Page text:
Ah, but the whiteys love to talk about themselves’: discomfort as a pedagogy for change

Ah, but the whiteys love to talk about themselves’: discomfort as a pedagogy for change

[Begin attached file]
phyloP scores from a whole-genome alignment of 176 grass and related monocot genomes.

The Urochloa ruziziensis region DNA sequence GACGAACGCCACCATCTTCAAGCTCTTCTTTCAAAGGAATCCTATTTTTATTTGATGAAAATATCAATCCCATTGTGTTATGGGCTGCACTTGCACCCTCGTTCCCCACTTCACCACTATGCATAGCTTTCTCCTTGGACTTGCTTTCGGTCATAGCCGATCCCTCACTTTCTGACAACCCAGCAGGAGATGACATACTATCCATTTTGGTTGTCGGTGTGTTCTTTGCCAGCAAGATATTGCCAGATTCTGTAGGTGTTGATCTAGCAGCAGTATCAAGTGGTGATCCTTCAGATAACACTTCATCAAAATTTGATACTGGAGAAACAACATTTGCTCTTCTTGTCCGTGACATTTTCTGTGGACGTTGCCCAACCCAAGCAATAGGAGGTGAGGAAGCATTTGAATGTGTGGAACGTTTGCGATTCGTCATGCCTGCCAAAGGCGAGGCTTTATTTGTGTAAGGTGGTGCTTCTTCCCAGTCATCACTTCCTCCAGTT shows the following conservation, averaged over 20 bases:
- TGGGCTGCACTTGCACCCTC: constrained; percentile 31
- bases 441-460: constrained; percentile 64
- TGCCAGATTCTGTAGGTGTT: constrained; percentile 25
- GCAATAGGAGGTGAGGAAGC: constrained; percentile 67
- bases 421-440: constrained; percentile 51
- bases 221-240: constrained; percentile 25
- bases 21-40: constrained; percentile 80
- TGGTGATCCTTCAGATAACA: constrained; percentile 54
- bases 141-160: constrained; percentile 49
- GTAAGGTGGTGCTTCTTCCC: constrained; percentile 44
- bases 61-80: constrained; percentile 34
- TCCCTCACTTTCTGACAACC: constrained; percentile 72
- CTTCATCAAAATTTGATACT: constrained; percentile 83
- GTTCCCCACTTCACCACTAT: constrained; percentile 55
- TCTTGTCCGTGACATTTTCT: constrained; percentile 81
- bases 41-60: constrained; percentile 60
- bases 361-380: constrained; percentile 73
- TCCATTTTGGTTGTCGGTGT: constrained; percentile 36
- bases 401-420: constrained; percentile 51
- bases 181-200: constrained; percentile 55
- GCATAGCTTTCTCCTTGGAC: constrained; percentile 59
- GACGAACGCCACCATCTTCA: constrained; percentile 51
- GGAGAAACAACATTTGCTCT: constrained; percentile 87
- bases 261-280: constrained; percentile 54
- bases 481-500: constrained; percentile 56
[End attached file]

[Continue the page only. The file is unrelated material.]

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   PLEASE SCROLL DOWN FOR ARTICLE This article was downloaded by: [Leibowitz, B]  On: 11 March 2010  Access details: Access Details: [subscription number 919658787]  Publisher Routledge  Informa Ltd Registered in England and Wales Registered Number: 1072954 Registered office: Mortimer House, 37-41 Mortimer Street, London W1T 3JH, UK Race Ethnicity and Education Publication details, including instructions for authors and subscription information:http://www.informaworld.com/smpp/title~content=t713443511  Ah, but the whiteys love to talk about themselves : discomfort as apedagogy for change Brenda Leibowitz a ; Vivienne Bozalek b ; Poul Rohleder cd ; Ronelle Carolissen d ; Leslie Swartz da  Centre for Teaching and Learning, Stellenbosch University, Stellenbosch, South Africa b  Rectorate,Teaching and Learning, University of the Western Cape, Bellville, South Africa c  Department of Psychology, Anglia Ruskin University, Cambridge, UK d  Department of Psychology, University of Stellenbosch, Stellenbosch, South AfricaOnline publication date: 04 March 2010 To cite this Article  Leibowitz, Brenda, Bozalek, Vivienne, Rohleder, Poul, Carolissen, Ronelle and Swartz, Leslie(2010) ''Ah,but the whiteys love to talk about themselves': discomfort as a pedagogy for change', Race Ethnicity and Education, 13:1, 83 — 100 To link to this Article: DOI: 10.1080/13613320903364523 URL: http://dx.doi.org/10.1080/13613320903364523 Full terms and conditions of use: http://www.informaworld.com/terms-and-conditions-of-access.pdfThis article may be used for research, teaching and private study purposes. Any substantial orsystematic reproduction, re-distribution, re-selling, loan or sub-licensing, systematic supply ordistribution in any form to anyone is expressly forbidden.The publisher does not give any warranty express or implied or make any representation that the contentswill be complete or accurate or up to date. The accuracy of any instructions, formulae and drug dosesshould be independently verified with primary sources. The publisher shall not be liable for any loss,actions, claims, proceedings, demand or costs or damages whatsoever or howsoever caused arising directlyor indirectly in connection with or arising out of the use of this material.   Race Ethnicity and Education Vol. 13, No. 1, March 2010, 83–100 ISSN 1361-3324 print/ISSN 1470-109X online© 2010 Taylor & FrancisDOI: 10.1080/13613320903364523http://www.informaworld.com ‘Ah, but the whiteys love to talk about themselves’: discomfort as a pedagogy for change Brenda Leibowitz a *, Vivienne Bozalek   b , Poul Rohleder  c,d  , Ronelle Carolissen d   and Leslie Swartz d  a Centre for Teaching and Learning, Stellenbosch University, Stellenbosch, South Africa; b  Rectorate, Teaching and Learning, University of the Western Cape, Bellville, South Africa; c  Department of Psychology, Anglia Ruskin University, Cambridge, UK; d   Department of  Psychology, University of Stellenbosch, Stellenbosch, South Africa TaylorandFrancisCREE_A_436630.sgm10.1080/13613320903364523RaceEthnicityandEducation1361-3324(print)/1470-109X(online)OriginalArticle2009Taylor&Francis124000000December2009BrendaLeibowitz bleibowitz@sun.ac.za This article reports on an interdisciplinary and collaborative educational module prepared for fourth-year Psychology and Social Work students at two higher education institutions in the Western Cape, South Africa. The aim of the modulewas to provide students with the opportunity to experience learning across the boundaries of institution, discipline, language, race and class, and to provide theteam with data to enhance understanding of how students grapple with issues of difference. The study was based on data obtained from student texts produced inresponse to the final reflective essay assignment. The texts provided valuableinsights into how students, some of whom appeared to come into contact with peers from different socioeconomic backgrounds for the first time, grappled withthemselves in relation to ‘the other’. A theoretical framework based on the notionof a ‘pedagogy of discomfort’ and the complementary relationship of recognitionand distribution, was used to explicate the data. The data revealed that there arecognitive as well as affective dimensions in learning about difference. Itsuggested that a pedagogical intervention can enhance what students learn aboutdifference, but that this depends on various factors: pedagogical factors, and factors pertaining to the students’ own prior experience and cultural capital. Theanalysis of the assignments suggested that power differentials and inequality interms of material and cultural resources can limit the transformational character of such initiatives. Keywords:  pedagogy of discomfort, higher education; South Africa; identity;difference Introduction In contexts of extreme social inequality such as South Africa, the intersection of raceand class differences has a profound impact on the power relations, interactionamongst students (Erasmus 2006;  Nkomo and Dolby 2004; Jansen 2005; Walker  2005) and ultimately, on what and how students learn. Many higher education institu-tions tend to remain exclusive to particular socioeconomic, race or language-based groups. These settings do not provide students with much opportunity to learn from – or learn how – to engage with students from differing sociocultural backgrounds, nor do they prepare students to engage with a plurality of perspectives about an issue. This *Corresponding author. Email: bleibowitz@sun.ac.za  D o w nl o ad ed  B y : [ L eib o wi t z ,  B]  A t : 15 :20 11  M a r ch 2010  84  B. Leibowitz et al. leads to an impoverished preparation for a professional future for students fromadvantaged as well as disadvantaged backgrounds.A team of educators from two universities in the Western Cape, South Africa,decided to respond to this problem by creating a course for social work and psychol-ogy students in which they would learn together about issues of community, self and identity. In doing so we were mindful that merely providing students with the prospectof learning in the same institution did not necessarily imply that meaningful engage-ment or learning across divisions of difference would occur. This has been demon-strated by various writers who describe students learning across divisions of ethnicityor religion ( Nelson, Dickson, and Hargie 2003; Hansen 2006; Halabi 2004). As Jones (2005, 67) acknowledges, when optimism and an avoidance of ‘cautious critique’ predominates, dialogue between individuals of the dominant and ‘other’ groups caneven reproduce inequalities.In such a context, the question to be asked is: what kind of pedagogy can beadopted to enhance the learning experience of students, whose development as care professionals requires them to understand how to manage difference in relation to theself and community? The initiative on which this study is based, drew on the notionof a ‘pedagogy of discomfort’, as developed by Boler and Zembylas (2003) as a usefulframework for understanding difference. This pedagogy invites students to critiquetheir deeply held assumptions, and destabilise their view of themselves and their worlds. The process is painful, but contains the promise of hope for the future (Halabi2004). The ‘discomfort’ within this pedagogy impacts upon all members of a group,whether these are members of the dominant or marginalised groups. Boler and Zembylas (2003, 115) note that ‘no one escapes hegemony’, and that while white people may be more uncomfortable discussing racism than black, there are momentsin which this is uncomfortable for individuals from any identity position.This pedagogy locates the exploration of embedded assumptions within a broader set of dimensions that include the emotional. Knowledge, especially in the context of care work, has both an intellectual and an emotional component, and as the writers’own previous work has shown, taking into account the emotional aspects of learningand care work is key (Gibson, Swartz, and Sandenbergh 2002; Swartz, Gibson, and Gelman 2002). The pedagogy also includes a moral dimension (Boler 1999). Drawingon the model of the pedagogy of discomfort, Aultman (2005) maintains that it is theeducators’ responsibility to ‘give students what they need to professionally and morally to develop within and external to the academic environment’ (Aultman 2005,264). The moral dimension calls upon students to ‘take responsibility’ (Boler and Zembylas 2003, 108), which is described in relational terms: ‘Taking responsibilityfor oneself, in this sense, involves acknowledging our situatedness and location, mate-rial, historical, and bodily specificity, the interconnections between our own well- being and the existence of others’. Taking responsibility requires learners to have asense of their own agency. However, agency is interrelated with larger material and structural forces, which influences one’s learning (Walker 2005). According to Norton(2000, 8–9) the question ‘who am I?’ cannot be understood apart from the question‘what am I allowed to do?’ and the question ‘what am I allowed to do?’ cannot be understood apart from material conditions that structure opportunities for therealization of desires.Thus questions of identity and agency are influenced by broader economic and  political forces that shape our society. For this reason our view of a ‘pedagogy of discomfort’ is influenced by Fraser and Honneth (2003) bivalent view of social  D o w nl o ad ed  B y : [ L eib o wi t z ,  B]  A t : 15 :20 11  M a r ch 2010   Race Ethnicity and Education 85  justice, which sees recognition of identity and distribution of resources as complemen-tary. This view calls upon educators to strive towards participatory parity in the class-room by being mindful of the way a learning opportunity is structured and the wayresources are allocated in a course. It serves a cautionary function, in remindingeducators that there are larger material and structural forces in society, which influ-ence the final outcome of what students may take away from a learning opportunity.Drawing on these ideas, in this article we describe a strategy we developed tomitigate the conditions of relative homogeneity among students within a broader context of inequality. We reflect upon the potential and the limitations of thisapproach, and demonstrate how an alignment of the pedagogy of discomfort and a bivalent view of social justice can serve as the basis for an analysis of how studentsin a socially divided and unequal setting engage with issues of difference. Educational setting The study took place in the Western Cape province of South Africa. A higher education development expert and lecturers teaching Social Work at the University of the Western Cape (UWC), and Psychology at Stellenbosch University (SU), teamed up to design and deliver an interdisciplinary project entitled ‘Community, self and identity’ (CSI) to fourth-year students at the two universities. The two institutionsvary in terms of levels of resources, cultural capital and ethnicity. Twelve years after the demise of apartheid, the University of the Western Cape (UWC) remains acomparatively under-resourced institution serving mainly coloured and African 1 students from the Western and Eastern Cape, speaking English, Afrikaans and IsiX-hosa. UWC tends not to be the university of choice for students who are academicallysuccessful in their secondary schooling. Since English is the language of instruction,the majority of students at UWC study in a language which is not their home language.Traditionally UWC has been characterised by a left-wing discourse. The dominantcultural ethos remains Christian, though of various forms.SU remains a predominantly white university with a majority of Afrikaans speak-ing students. The students at SU have enjoyed the privilege of studying in their homelanguage and are typically from middle class backgrounds. One could argue thatalthough social capital and economic privilege would be enjoyed by most students atSU, these students would suffer more starkly the disadvantage of being isolated fromthe social realities, for example poverty or cultural differences, for which their univer-sity education is intended to prepare them to live and work within. SU has experienced a more conservative, and at points in its institutional history, a distinctly more right-wing ethos than UWC. The dominant cultural ethos is strongly Christian Calvinist and more recently, evangelical. Motivation for the project The team which implemented the project was concerned with the problems of socialand educational inequality as well as with the need for educational innovation and curriculum reform in their own institutions. We were all convinced that an interdisci- plinary and collaborative approach would be beneficial, in order to share resourcesand ideas, as well as to overcome some of the problems created by the relativehomogeneity of the specific settings outlined above. The team hoped to gain valuableinsights from the project about how our students learnt about difference, and how to  D o w nl o ad ed  B y : [ L eib o wi t z ,  B]  A t : 15 :20 11  M a r ch 2010  86  B. Leibowitz et al. harness this information for our own professional development as lecturers and curriculum developers. The team itself was unrepresentative of the two institutions inwhich we were working. Out of the five team members, four were white and onecoloured; three were female and two male; all were English speaking and middleclass. Only one member of the team identified with a Christian Church, which wasatypical of one of the universities in particular. Implementation of the CSI project The seven-week ‘Community, self and identity’ course was planned and designed bythe project team over several months. The course was piloted in 2006. This course wastaken by approximately 95 students, half of whom were studying fourth year SocialWork at UWC and half of whom were studying Community Psychology in thePsychology Honours and the Bachelor of Psychology degrees at SU. Student identi-fying details provided in Table 1 below show that the student compositions varied significantly in terms of race and language, and thus in terms of educational background. In South Africa, for students who grew up during apartheid years, issuesof language and race tended to cohere with educational and economic privilege(Alexander 1997), where white students speaking English or Afrikaans as a homelanguage tended to be the most privileged.The course made use of a combination of face-to-face engagements and onlinelearning through an e-learning platform developed at one of the universities. Therewere two day-long face-to-face engagements, one at the beginning of the course, and one at the end. It was planned that the face-to-face engagements were held at eachuniversity, so that students could experience the other learning environment, and sothat no one particular institution would be privileged. The first face-to-face engage-ment focused upon participatory action learning techniques which required students – divided into groups of six with equal numbers from each institution – to explore and share information about their educational and personal biographies and aspirationswith each other. The team wished to decentre power relations and educational Table 1.CSI2006 Student identifying details.ItemStellenboschWestern Cape No. of students 4550 Race African  None19 Coloured 1231 White 33None Age Range 21 – 52 (1 persons age unknown)21 – 48 (5 persons ages unknown) Mean 24.1 yrs27.4 yrs Median 22 yrs25 yrs Gender Female 3844 Male 76 Language African  None17 Afrikaans 2422 English 1711 Dutch 4None  D o w nl o ad ed  B y : [ L eib o wi t z ,  B]  A t : 15 :20 11  M a r ch 2010